It’s been four months since my last larger excursion here in Japan. Last time was Innoshima, an island southwest from Osaka; this time Kofu, a smaller city not far away from mount Fuji. I conducted this trip with Tom (from the Nihon Ki-in), who worked out the details of the day trip. We left slightly after noon, went first to the Shinjuku train station, and took a train from there directly to Kofu, which took about 80 minutes. From the Kofu train station we took a taxi to the ryokan (traditional Japanese inn) that was used as the venue for the last Kisei game.
I’d of course prepared some go activity for the train trip, namely tsumego and theory books. The setting looked approximately like this:
Japan is nice in the way that there’s a lot of content stuffed in a relatively small area (it turns Japan’s surface area is still larger than Finland’s, though). After the train went through a few tunnels, maybe twenty minutes into the journey, I was forced to turn my attention from tsumego to the sights. Poor iPhone-taken photos don’t do much justice to the spectacle that was visible from the train’s windows, but I’ll add a few photos here anyway:
The tournament venue ryokan was rather spectacular as well. When we got into the entrance hall, it looked pretty much like this:
The entrance hall was maybe about eight metres tall, with huge windows facing the Japanese-style garden that the ryokan was built around. The entrance hall itself looked more like this:
The entrance to the ryokan is on the left side, and the windows to the garden on the right. Poor lighting in the latter photo is due to it having been taken at night.
Once we got to the ryokan, we asked for directions to the Kisei match, and found a room that was used for analyzing the game for amateur players (and also for broadcasting the analysis). Photographing was forbidden in that room, so I’ve nothing to show from there, unfortunately. There were about fifty people present watching the analysis, and principal commentators were Kobayashi Satoru 9-dan and Komatsu Hideki 9-dan, the latter of which is often reviewing insei games during the weekends.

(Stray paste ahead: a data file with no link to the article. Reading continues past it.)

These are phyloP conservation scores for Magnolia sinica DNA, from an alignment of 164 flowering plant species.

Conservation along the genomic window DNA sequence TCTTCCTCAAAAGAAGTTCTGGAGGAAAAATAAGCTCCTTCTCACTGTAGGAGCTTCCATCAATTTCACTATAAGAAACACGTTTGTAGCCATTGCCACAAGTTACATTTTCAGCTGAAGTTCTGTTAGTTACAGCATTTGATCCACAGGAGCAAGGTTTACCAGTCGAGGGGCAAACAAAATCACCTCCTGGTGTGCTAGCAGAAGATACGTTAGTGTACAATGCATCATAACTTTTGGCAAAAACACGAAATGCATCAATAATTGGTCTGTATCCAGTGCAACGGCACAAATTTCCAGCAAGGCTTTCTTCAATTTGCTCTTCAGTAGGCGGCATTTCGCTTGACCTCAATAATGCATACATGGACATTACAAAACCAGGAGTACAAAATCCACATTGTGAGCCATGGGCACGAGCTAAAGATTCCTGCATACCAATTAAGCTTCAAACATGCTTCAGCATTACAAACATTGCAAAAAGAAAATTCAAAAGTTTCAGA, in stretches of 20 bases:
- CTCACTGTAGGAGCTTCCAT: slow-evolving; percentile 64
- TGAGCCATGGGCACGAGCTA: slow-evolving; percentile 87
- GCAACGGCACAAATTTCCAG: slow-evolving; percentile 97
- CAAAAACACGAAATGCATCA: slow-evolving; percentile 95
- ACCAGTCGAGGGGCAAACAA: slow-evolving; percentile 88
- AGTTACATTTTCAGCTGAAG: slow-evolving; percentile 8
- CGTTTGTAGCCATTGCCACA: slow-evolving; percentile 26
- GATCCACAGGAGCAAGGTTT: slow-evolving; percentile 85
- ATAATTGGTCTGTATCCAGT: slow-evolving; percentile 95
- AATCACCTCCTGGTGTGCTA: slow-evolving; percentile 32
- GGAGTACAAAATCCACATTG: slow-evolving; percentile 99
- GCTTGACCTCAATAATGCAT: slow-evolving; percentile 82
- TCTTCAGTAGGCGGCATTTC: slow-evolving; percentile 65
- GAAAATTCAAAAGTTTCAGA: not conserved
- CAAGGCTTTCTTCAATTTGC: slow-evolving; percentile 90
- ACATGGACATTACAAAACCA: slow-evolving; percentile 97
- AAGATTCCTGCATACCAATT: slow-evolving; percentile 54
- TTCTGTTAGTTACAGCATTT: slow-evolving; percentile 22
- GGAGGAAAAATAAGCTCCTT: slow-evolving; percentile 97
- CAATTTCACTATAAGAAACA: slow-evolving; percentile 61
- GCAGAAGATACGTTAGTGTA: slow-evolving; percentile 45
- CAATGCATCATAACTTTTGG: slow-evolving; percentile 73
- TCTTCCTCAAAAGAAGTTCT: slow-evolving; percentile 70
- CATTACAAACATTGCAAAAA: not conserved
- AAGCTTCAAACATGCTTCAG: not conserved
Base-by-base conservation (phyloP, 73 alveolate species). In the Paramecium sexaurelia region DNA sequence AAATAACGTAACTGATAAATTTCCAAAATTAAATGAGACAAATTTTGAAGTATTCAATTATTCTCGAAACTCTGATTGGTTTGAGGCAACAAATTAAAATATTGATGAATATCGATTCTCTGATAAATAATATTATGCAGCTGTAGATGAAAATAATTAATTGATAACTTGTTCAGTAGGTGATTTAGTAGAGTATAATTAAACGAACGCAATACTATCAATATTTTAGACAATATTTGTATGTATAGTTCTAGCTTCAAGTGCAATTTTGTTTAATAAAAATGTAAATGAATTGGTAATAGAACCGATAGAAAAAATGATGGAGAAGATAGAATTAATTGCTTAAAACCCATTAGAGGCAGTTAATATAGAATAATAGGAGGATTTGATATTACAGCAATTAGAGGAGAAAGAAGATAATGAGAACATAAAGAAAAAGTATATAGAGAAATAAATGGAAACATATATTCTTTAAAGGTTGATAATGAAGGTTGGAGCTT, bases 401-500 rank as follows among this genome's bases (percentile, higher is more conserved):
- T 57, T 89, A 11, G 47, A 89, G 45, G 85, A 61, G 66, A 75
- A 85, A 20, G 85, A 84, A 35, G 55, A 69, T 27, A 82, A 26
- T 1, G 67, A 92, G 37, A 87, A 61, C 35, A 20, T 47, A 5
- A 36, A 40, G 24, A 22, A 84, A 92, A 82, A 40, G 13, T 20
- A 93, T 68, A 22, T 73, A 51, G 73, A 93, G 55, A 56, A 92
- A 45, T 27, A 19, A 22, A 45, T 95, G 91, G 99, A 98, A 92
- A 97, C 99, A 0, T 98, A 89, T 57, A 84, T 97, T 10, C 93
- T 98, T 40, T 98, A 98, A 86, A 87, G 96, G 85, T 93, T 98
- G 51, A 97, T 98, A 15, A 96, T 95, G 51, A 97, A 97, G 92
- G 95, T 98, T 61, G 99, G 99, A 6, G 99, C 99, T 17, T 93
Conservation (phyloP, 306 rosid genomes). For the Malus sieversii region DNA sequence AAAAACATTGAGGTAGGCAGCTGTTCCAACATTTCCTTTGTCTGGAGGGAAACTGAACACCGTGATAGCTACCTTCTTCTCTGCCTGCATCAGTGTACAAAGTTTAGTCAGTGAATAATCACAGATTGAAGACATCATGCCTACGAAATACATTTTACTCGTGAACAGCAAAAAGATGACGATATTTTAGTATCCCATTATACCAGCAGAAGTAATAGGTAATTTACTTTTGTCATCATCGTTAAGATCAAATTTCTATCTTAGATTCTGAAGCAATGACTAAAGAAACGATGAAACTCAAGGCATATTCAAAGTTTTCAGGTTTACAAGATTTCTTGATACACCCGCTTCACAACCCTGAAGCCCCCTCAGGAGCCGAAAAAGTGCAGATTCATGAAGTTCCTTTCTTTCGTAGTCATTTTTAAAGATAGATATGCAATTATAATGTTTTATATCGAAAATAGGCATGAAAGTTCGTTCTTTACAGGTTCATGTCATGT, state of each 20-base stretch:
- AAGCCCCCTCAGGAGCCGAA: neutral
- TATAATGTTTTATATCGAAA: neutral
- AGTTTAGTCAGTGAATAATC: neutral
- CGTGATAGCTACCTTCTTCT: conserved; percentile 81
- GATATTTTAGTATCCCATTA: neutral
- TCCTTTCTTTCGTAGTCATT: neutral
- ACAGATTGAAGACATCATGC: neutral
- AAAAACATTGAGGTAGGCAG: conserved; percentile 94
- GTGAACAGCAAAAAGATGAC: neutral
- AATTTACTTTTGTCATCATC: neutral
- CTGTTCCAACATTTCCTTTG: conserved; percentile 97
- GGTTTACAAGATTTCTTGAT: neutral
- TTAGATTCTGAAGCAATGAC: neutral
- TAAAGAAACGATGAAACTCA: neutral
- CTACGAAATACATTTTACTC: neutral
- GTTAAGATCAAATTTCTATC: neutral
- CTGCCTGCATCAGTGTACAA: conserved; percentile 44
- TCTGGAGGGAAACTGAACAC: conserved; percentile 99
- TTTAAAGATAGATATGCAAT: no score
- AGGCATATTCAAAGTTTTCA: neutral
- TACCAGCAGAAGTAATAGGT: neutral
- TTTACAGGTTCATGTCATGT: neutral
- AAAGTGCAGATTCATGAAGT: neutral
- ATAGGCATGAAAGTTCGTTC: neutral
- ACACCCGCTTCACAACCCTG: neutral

We continued to the professionals’ game research room, which was was surprisingly laid-back, with myriad laptops. We didn’t have trouble getting in, thanks to Tom belonging to the Nihon Ki-in, and me being insei. The referee, Takemiya-sensei, was there at the time we came in, not to mention several (or dozens of) other professionals. They’d arranged for three television screens, one for showing the game board from above, one for showing the players, and one more for showing tv news about the match. Here’s a photo from there:
The professionals were analyzing the game as it went on, and it was really interesting to watch some 9-dans researching what was the most optimal way to play the endgame out. They went through dozens of game trees, and it seemed like at best white might have been able to make it into a half-point loss. This involved playing the last 70 or so moves exactly correctly.
Once the final game ended (in Chō-sensei’s favor), everybody rushed to the game room, where the players commented the game a bit, and then some interviews were held. Here’s two photos from there:
After the game, there was a party on the third floor of the ryokan, involving really good traditional Japanese food. We got an invitation there, having come all the way to watch the game, and dined and socialized there for about an hour. I don’t suppose many of the readers have had Takemiya-sensei pour some drink for them? There was a long dinner table for all the food, and maybe about thirty people present, naturally including Chō-sensei and Takao-sensei. I missed out on taking photos from there for not having wanted to look like a complete tourist. The Japanese people were pretty interested in the westerner that was attending the party, and were checking out how much I could talk and understand (and how I liked the special dishes). I got at least one home run in by getting to say うまかった about a horse meat dish that was being served.
About one hour in of the after game party, we had to leave with Tom for the train station. We actually were in a hurry in the end, as we were leaving at 8:55 PM from the ryokan, while the last train for Tokyo departed at 9:09 PM. We took a taxi again, and I got to do the classic “keep the change” scene as we finally had to run out of the taxi. We did make it in time however, and I was finally back at the apartment at about 11 PM, several experience points richer.